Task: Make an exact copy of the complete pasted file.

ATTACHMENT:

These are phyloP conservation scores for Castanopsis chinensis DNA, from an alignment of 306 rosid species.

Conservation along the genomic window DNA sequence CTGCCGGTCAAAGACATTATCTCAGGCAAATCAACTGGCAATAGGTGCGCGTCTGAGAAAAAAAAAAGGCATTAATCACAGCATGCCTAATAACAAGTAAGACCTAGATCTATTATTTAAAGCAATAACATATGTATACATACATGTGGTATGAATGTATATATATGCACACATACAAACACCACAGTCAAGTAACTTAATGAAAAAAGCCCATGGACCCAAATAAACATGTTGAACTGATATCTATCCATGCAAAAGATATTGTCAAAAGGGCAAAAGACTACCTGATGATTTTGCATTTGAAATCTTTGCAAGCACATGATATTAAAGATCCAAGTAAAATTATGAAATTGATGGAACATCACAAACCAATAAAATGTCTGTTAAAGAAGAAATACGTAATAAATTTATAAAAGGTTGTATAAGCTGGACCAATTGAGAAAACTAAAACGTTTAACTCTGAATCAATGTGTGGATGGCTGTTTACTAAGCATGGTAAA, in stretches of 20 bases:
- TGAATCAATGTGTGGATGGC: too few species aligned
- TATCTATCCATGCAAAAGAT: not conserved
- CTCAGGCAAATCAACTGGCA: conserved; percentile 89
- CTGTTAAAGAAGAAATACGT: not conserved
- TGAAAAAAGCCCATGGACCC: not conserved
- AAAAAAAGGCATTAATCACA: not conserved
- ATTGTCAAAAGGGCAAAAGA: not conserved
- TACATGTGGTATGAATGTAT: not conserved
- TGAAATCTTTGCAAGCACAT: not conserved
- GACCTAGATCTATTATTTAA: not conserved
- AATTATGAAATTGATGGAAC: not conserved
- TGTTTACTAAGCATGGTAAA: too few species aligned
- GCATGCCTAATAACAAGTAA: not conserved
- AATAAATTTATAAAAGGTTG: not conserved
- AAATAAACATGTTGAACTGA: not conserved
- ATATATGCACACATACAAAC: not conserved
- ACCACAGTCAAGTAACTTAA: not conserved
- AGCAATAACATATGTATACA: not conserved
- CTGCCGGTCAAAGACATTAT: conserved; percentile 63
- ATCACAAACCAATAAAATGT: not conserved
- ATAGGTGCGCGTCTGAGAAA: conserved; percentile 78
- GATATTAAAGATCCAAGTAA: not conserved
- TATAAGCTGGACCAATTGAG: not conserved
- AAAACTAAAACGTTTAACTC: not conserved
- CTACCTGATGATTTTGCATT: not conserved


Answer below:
These are phyloP conservation scores for Castanopsis chinensis DNA, from an alignment of 306 rosid species.

Conservation along the genomic window DNA sequence CTGCCGGTCAAAGACATTATCTCAGGCAAATCAACTGGCAATAGGTGCGCGTCTGAGAAAAAAAAAAGGCATTAATCACAGCATGCCTAATAACAAGTAAGACCTAGATCTATTATTTAAAGCAATAACATATGTATACATACATGTGGTATGAATGTATATATATGCACACATACAAACACCACAGTCAAGTAACTTAATGAAAAAAGCCCATGGACCCAAATAAACATGTTGAACTGATATCTATCCATGCAAAAGATATTGTCAAAAGGGCAAAAGACTACCTGATGATTTTGCATTTGAAATCTTTGCAAGCACATGATATTAAAGATCCAAGTAAAATTATGAAATTGATGGAACATCACAAACCAATAAAATGTCTGTTAAAGAAGAAATACGTAATAAATTTATAAAAGGTTGTATAAGCTGGACCAATTGAGAAAACTAAAACGTTTAACTCTGAATCAATGTGTGGATGGCTGTTTACTAAGCATGGTAAA, in stretches of 20 bases:
- TGAATCAATGTGTGGATGGC: too few species aligned
- TATCTATCCATGCAAAAGAT: not conserved
- CTCAGGCAAATCAACTGGCA: conserved; percentile 89
- CTGTTAAAGAAGAAATACGT: not conserved
- TGAAAAAAGCCCATGGACCC: not conserved
- AAAAAAAGGCATTAATCACA: not conserved
- ATTGTCAAAAGGGCAAAAGA: not conserved
- TACATGTGGTATGAATGTAT: not conserved
- TGAAATCTTTGCAAGCACAT: not conserved
- GACCTAGATCTATTATTTAA: not conserved
- AATTATGAAATTGATGGAAC: not conserved
- TGTTTACTAAGCATGGTAAA: too few species aligned
- GCATGCCTAATAACAAGTAA: not conserved
- AATAAATTTATAAAAGGTTG: not conserved
- AAATAAACATGTTGAACTGA: not conserved
- ATATATGCACACATACAAAC: not conserved
- ACCACAGTCAAGTAACTTAA: not conserved
- AGCAATAACATATGTATACA: not conserved
- CTGCCGGTCAAAGACATTAT: conserved; percentile 63
- ATCACAAACCAATAAAATGT: not conserved
- ATAGGTGCGCGTCTGAGAAA: conserved; percentile 78
- GATATTAAAGATCCAAGTAA: not conserved
- TATAAGCTGGACCAATTGAG: not conserved
- AAAACTAAAACGTTTAACTC: not conserved
- CTACCTGATGATTTTGCATT: not conserved